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Alcohol drinking and health in ageing: A global scale analysis of older individual data through the harmonised dataset of ATHLOS

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Stefanos Tyrovolas, Dimitris Panaretos, Christina Daskalopoulou, Iago Gine-Vazquez, Albert Sanchez Niubo, Beatriz Olaya, Martin Bobak, Martin Prince, Matthew Prina, Jose Luis Ayuso-Mateos, Francisco Felix Caballero, Esther Garcia-Esquinas, Arndt Holger, Sergei Scherbov, Warren Sanderson, Ilenia Gheno, Ilona Koupil, Jerome Bickenbach, Somnath Chatterji, Seppo Koskinen & 5 more Alberto Raggi, Andrzej Pajak, Beata Tobiasz-Adamczyk, Josep Maria Haro, Demosthenes Panagiotakos

Original languageEnglish
Article number1746
Pages (from-to)1-15
Number of pages15
JournalNutrients
Volume12
Issue number6
DOIs
PublishedJun 2020

King's Authors

Abstract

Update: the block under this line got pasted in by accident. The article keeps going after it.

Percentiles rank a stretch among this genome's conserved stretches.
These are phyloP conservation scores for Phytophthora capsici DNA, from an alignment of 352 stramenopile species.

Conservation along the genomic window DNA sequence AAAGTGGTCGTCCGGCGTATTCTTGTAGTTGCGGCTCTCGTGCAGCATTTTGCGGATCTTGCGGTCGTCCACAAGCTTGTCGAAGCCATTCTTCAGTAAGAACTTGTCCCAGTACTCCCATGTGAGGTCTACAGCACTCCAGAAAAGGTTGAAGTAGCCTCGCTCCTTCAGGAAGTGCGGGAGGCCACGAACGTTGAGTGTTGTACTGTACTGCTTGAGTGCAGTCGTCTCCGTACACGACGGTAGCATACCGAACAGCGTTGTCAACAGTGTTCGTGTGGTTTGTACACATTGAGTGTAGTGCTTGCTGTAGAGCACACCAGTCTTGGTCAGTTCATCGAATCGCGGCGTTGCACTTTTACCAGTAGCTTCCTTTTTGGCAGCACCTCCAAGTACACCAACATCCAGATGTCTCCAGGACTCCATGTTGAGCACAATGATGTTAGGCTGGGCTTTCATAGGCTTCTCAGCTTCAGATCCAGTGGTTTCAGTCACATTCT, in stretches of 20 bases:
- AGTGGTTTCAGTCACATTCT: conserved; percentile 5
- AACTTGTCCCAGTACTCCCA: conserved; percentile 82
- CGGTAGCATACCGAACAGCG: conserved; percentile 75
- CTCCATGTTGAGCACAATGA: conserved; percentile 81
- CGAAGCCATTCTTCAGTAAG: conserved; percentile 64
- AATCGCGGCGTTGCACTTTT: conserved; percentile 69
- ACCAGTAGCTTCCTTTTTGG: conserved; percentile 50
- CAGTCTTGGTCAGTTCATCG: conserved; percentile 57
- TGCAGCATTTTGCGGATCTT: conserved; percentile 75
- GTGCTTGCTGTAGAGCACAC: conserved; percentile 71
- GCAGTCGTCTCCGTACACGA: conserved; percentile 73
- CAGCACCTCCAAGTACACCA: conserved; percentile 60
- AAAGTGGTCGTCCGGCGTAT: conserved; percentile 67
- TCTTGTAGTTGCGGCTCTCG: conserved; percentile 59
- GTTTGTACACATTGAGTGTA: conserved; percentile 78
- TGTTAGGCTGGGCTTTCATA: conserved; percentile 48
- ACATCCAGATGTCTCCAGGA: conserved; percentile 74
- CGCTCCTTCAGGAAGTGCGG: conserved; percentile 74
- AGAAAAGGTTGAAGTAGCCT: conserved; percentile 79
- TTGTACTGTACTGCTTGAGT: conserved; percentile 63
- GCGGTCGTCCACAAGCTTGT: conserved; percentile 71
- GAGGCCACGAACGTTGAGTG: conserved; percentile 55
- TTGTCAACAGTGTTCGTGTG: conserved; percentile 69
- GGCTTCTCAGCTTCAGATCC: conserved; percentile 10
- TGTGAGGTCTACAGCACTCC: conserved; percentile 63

We investigated the relation between alcohol drinking and healthy ageing by meansof a validated health status metric, using individual data from the Ageing Trajectories of Health: Longitudinal Opportunities and Synergies (ATHLOS) project. For the purposes of this study, the ATHLOS harmonised dataset, which includes information from individuals aged 65+ in 38 countries, was analysed (n = 135,440). Alcohol drinking was reflected by means of three harmonised variables: alcohol drinking frequency, current and past alcohol drinker. A set of 41 self-reported health items and measured tests were used to generate a specific health metric. In the harmonised dataset, the prevalence of current drinking was 47.5% while of past drinking was 26.5%. In the pooled sample, current alcohol drinking was positively associated with better health status among older adults ((b-coef (95% CI): 1.32(0.45 to 2.19)) and past alcohol drinking was inversely related (b-coef (95% CI): −0.83 (−1.51 to −0.16)) with health status. Often alcohol consumption appeared to be beneficial only for females in all super-regions except Africa, both age group categories (65–80 years old and 80+), both age group categories, as well as among all the financial status categories (all p < 0.05). Regional analysis pictured diverse patterns in the association for current and past alcohol drinkers. Our results report the need for specific alcohol intake recommendations among older adults that will help them maintain a better health status throughout the ageing process.

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